• While not ridiculously hard, Shackler's Revenge by Guns and Roses in Rock Band 2 is considerably more difficult than any of the other songs in that tier.
    • Thrasher by Evile is, on RB2, a 5 on bass. A song with incredibly fast strumming. It is easier due to the fixed engine, but not by much.
    • Bob Dylan's "Tangled Up in Blue" from Rock Band 2 is only rated Tier 0 (Tier 1 on RB3) for the drums, but is significantly harder than most higher tier songs.
    • "Sleepwalker" by Megadeth is a good example of this for vocals. It is ranked as Tier 4 (out of 6), but the verses glide up and down the scale in a very unintuitive way, kind of like "I Get By". Yet, the game still thinks "Carry On Wayward Son" (big range, but nothing too bad) and "Ramblin' Man" (mildly difficult, but tough to actually fail) are harder.
  • Boss Rush: The "Guitar/Drum/Vocal/Bass Legend" setlists in career mode, in which you play the five hardest songs on each instrument in order of difficulty.
    • Subverted a bit with the Rock Band 3 Hall Of Fame Induction goal setlists, which are just 8 predetermined songs.
  • Bowdlerise: Being a T-rated game, swears such as "F**k" and "S**t" are muted from the vocal track (and removed from the vocal chart). The themes, on the other hand, can be pushed pretty far.
  • Bragging Rights Reward: Some songs like "Run to the Hills", "Visions", and most of the songs in the Mayhem Pack are difficult throughout their entirety, with no easy spots to gain overdrive from. As such, it takes less skill to simply survive those songs than it does to survive them and earn some overdrive on the way through. What this means is that you won't have the luxury of overdrive to help you beat these songs until you are good enough that you don't need it to beat the song.
  • Brick Joke: In Lego Rock Band, at one point one of your roadies is carried off by an inflatable pig. This sets up a special gig once you reach the Moon stage, when he comes back... still attached to the inflatable pig.
    • Which was actually foreshadowed in one of the "LEGO Legend" loading screens: "The Inflatable Pig holds the record for longest distance traveled into space by an inflatable pig."
    • The octopus who auditioned for drums and was rejected in the tour/story mode's opening cutscene comes back with his dad in one of the levels.
  • Bulk Buy Only: "Bark At The Moon" and "Mama, I'm Coming Home" are only available as part of an 8-song pack. The former is notable, as it was the final boss of the very first Guitar Hero, made by the same company.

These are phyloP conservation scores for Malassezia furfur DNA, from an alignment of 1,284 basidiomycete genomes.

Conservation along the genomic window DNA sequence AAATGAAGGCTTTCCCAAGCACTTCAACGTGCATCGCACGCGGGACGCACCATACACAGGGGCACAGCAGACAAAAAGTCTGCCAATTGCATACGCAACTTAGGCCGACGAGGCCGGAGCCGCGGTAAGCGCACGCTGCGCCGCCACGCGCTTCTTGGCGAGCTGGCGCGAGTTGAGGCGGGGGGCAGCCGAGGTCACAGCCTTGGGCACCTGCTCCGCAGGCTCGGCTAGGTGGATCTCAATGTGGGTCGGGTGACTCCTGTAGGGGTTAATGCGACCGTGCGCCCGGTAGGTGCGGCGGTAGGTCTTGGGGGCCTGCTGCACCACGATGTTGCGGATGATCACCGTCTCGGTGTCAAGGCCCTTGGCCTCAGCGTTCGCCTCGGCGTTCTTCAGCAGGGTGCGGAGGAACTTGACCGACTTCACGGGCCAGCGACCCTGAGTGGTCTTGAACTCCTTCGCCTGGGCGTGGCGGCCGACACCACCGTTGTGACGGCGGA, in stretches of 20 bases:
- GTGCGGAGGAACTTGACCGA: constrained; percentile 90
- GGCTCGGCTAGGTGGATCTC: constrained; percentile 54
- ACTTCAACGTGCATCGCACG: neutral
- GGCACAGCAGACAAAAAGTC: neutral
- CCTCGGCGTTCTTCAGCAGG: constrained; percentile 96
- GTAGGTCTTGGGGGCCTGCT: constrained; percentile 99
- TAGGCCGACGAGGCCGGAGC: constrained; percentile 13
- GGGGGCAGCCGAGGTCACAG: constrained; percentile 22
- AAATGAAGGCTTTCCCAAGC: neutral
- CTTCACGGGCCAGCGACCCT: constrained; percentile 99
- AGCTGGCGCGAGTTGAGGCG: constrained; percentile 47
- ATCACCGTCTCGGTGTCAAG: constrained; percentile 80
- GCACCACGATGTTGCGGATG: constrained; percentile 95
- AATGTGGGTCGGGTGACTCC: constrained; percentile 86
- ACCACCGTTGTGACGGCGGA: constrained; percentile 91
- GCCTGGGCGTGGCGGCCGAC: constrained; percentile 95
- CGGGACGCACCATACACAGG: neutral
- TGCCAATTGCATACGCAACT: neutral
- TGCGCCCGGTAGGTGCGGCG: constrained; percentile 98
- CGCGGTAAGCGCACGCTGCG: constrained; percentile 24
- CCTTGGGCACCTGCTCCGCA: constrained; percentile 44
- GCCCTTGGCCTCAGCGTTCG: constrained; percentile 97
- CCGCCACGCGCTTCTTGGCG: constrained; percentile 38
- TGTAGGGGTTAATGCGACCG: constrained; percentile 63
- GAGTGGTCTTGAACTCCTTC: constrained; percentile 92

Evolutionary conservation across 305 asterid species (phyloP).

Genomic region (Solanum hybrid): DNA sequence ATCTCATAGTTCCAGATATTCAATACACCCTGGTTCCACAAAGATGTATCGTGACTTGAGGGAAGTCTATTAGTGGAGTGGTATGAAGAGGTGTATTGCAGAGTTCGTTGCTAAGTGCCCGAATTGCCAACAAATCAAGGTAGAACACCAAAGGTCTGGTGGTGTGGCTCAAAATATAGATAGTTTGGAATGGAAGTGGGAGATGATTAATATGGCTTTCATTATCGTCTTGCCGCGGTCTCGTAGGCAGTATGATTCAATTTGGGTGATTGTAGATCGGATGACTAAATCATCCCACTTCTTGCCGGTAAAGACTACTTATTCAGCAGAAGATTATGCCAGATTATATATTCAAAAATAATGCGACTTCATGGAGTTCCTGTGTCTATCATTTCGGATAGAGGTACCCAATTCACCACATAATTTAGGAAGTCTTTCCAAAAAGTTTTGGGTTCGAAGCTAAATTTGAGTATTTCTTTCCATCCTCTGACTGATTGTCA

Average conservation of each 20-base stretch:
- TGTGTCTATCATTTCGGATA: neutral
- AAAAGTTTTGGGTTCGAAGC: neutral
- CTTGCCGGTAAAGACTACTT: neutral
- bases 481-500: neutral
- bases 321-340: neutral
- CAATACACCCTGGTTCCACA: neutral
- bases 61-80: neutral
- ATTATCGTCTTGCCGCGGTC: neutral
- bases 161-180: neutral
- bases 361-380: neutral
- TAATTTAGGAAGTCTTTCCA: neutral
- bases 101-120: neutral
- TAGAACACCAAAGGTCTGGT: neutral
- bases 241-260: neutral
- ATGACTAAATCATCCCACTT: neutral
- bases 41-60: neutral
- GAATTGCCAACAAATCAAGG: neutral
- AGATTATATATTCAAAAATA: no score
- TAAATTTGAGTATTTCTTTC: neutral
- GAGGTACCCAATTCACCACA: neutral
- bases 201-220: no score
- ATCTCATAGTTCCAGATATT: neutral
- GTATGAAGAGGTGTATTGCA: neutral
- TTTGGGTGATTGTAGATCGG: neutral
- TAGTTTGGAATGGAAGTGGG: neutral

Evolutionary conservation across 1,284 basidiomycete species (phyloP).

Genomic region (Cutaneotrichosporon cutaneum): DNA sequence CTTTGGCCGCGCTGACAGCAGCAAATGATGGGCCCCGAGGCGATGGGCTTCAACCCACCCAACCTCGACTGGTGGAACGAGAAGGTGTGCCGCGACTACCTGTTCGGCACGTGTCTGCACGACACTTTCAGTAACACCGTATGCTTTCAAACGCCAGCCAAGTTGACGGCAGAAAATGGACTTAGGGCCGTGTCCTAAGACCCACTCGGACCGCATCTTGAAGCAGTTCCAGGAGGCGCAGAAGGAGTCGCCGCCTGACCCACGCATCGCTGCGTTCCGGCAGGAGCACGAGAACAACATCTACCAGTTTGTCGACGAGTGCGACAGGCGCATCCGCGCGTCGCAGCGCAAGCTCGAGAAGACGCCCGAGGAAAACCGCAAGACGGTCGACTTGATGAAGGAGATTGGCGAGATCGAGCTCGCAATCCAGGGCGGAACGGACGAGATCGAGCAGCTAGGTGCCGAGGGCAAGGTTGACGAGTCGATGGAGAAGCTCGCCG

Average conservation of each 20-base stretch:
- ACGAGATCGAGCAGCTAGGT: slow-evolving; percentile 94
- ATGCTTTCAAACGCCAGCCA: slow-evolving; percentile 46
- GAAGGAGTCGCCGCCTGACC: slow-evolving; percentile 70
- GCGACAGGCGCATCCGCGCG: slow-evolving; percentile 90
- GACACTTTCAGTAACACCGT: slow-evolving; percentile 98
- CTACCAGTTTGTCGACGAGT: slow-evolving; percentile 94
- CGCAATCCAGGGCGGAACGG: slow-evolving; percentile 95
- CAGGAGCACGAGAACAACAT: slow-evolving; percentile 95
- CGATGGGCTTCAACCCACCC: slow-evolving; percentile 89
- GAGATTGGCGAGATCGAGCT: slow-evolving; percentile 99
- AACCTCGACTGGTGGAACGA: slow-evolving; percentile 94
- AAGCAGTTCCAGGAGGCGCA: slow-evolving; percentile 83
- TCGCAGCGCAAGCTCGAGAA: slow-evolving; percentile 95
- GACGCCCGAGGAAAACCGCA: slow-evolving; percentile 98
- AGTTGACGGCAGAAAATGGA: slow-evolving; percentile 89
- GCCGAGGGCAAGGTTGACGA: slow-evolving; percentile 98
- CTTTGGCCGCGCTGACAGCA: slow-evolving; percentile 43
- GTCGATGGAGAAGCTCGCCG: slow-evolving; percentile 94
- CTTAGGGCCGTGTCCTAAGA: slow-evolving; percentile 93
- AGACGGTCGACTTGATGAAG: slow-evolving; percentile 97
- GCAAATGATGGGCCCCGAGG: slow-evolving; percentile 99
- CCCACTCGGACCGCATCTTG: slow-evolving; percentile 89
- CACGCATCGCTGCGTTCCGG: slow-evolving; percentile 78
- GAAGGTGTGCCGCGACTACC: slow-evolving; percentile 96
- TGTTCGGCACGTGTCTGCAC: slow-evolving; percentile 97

• The exportable songs for Rock Band, Rock Band 2, Green Day Rock Band, and the AC\DC Track Pack (except for a couple of songs by Bon Jovi, which have Updated Rereleases as DLC) are strictly all-or-nothing affairs. Some of the other track packs didn't have all of their songs available separately until later. Also, the Green Day songs were later released on the Music Store, only they only work in RB3 rather than across the series like the GDRB export.
    • Inverted with Blitz; all songs from this game were also released as singles, and in some cases as parts of a new pack. Extra credit to the Foster the People pack in this case; the pack was comprised of two previous singles, plus the track from Blitz. The pack was only released when the Blitz track was released as DLC.
  • Bullet Hell: Some difficult songs on the guitar, drums, or bass will feel like an inversion of this trope, since you're catching them instead of avoiding them. Though many difficult songs will still have a relative pattern to their notes that can be mastered with practice, some songs have notes all over the place that don't seem to follow any reasonable pattern (they usually do, as Bullet Hell is supposed to, but getting used to that pattern is not easy). Of note is the guitar solo in "Don't Tell Me You Love Me", this part of the solo in "Blackened", this part of "Death Quota for Purification", the drum fills of "Day of Mourning", the drum fills in the intro of "Young Man Blues", much of "Guns of Summer" on drums, and on the, erm, "easier" side of things, the entirety of "Rude Mood" on bass and the chorus of "Science Genius Girl" on drums.